A stubborn wildfire stoked by triple-digit temperatures blazed for a sixth day outside Santa Barbara in coastal Southern California on Monday as crews worked to keep the blaze some have called a “sleeping giant” in check, officials said.
So far, the so-called Sherpa Fire burning in chaparral and tall grass about 20 miles northwest of Santa Barbara has led to the evacuation of hundreds of residents from ranches and campgrounds in the hilly area.
Authorities have considered allowing at least some of those people to return to their homes as they assess a blaze that overnight held at less than 8,000 acres, said Jim Schwarber, a spokesman for the multi-agency team combating the blaze.
The fire, which broke out last Wednesday in the Los Padres National Forest and is 54 percent contained, has been called a “sleeping giant” due to the triple-digit temperatures and bone-dry brush in the area, which has not burned in decades, he said.
“We’re working hard to keep that giant contained so it doesn’t wake up,” Schwarber said.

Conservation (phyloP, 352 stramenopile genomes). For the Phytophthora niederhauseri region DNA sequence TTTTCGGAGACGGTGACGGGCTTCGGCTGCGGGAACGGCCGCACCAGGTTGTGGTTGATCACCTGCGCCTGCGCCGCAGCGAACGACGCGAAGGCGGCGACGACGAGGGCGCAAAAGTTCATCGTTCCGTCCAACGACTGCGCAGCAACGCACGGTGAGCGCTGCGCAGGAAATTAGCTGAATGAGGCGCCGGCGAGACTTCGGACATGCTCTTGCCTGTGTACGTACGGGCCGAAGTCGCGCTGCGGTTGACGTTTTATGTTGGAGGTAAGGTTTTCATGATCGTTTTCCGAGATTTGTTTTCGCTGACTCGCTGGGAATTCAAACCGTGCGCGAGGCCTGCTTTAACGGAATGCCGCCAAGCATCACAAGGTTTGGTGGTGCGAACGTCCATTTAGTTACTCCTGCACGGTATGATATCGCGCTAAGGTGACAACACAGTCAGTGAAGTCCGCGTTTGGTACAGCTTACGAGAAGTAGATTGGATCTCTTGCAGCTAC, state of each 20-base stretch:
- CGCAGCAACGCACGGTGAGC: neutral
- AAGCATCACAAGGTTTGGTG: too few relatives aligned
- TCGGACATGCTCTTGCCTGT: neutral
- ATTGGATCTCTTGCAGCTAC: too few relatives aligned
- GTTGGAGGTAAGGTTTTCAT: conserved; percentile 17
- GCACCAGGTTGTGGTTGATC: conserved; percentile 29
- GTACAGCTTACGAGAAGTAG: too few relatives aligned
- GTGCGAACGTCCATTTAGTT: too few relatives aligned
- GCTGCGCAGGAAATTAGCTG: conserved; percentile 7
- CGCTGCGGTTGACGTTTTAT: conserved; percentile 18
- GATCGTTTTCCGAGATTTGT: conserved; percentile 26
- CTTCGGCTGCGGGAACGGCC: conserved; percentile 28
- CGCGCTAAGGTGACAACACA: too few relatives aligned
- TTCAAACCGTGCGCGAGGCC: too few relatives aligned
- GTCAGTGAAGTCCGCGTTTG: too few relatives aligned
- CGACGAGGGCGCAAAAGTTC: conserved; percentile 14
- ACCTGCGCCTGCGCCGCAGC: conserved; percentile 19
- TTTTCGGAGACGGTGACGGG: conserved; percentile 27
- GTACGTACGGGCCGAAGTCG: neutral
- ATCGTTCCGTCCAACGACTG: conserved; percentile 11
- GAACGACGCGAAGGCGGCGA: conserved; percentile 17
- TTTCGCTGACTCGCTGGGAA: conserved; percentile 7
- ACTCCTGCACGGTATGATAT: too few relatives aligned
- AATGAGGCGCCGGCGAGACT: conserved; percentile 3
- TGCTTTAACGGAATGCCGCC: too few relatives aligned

So far, the blaze has destroyed only one building — a water-treatment center at a campground, he said.
But it has threatened more than 200 structures and forced officials to close the 101 Freeway near the coast of the Pacific Ocean periodically as it has advanced to within less than a mile of the shore.
The more than 1,900 firefighters battling the Sherpa Fire were laboring under scorching heat that has led the National Weather Service to issue an excessive heat warning for California, Nevada and Arizona.
“Red flag warnings” for extreme fire conditions were in effect for mountains around Los Angeles on Monday, said National Weather Service meteorologist Matt Solum.
About 200 miles to the south of the Sherpa Fire, firefighters were battling a smaller blaze that started on Sunday in San Diego County near the border with Mexico.
The wildfire just north of Tecate, Mexico, had charred more than 1,900 acres and was only 5 percent contained on Monday, according to the website of the California Department of Forestry and Fire Protection.
Two states away, the so-called Dog Head Fire in a largely unpopulated area of central New Mexico, was at more than 17,000 acres with 9 percent containment on Monday, after the blaze destroyed 24 homes soon after breaking out last week, according to the tracking website InciWeb.gov.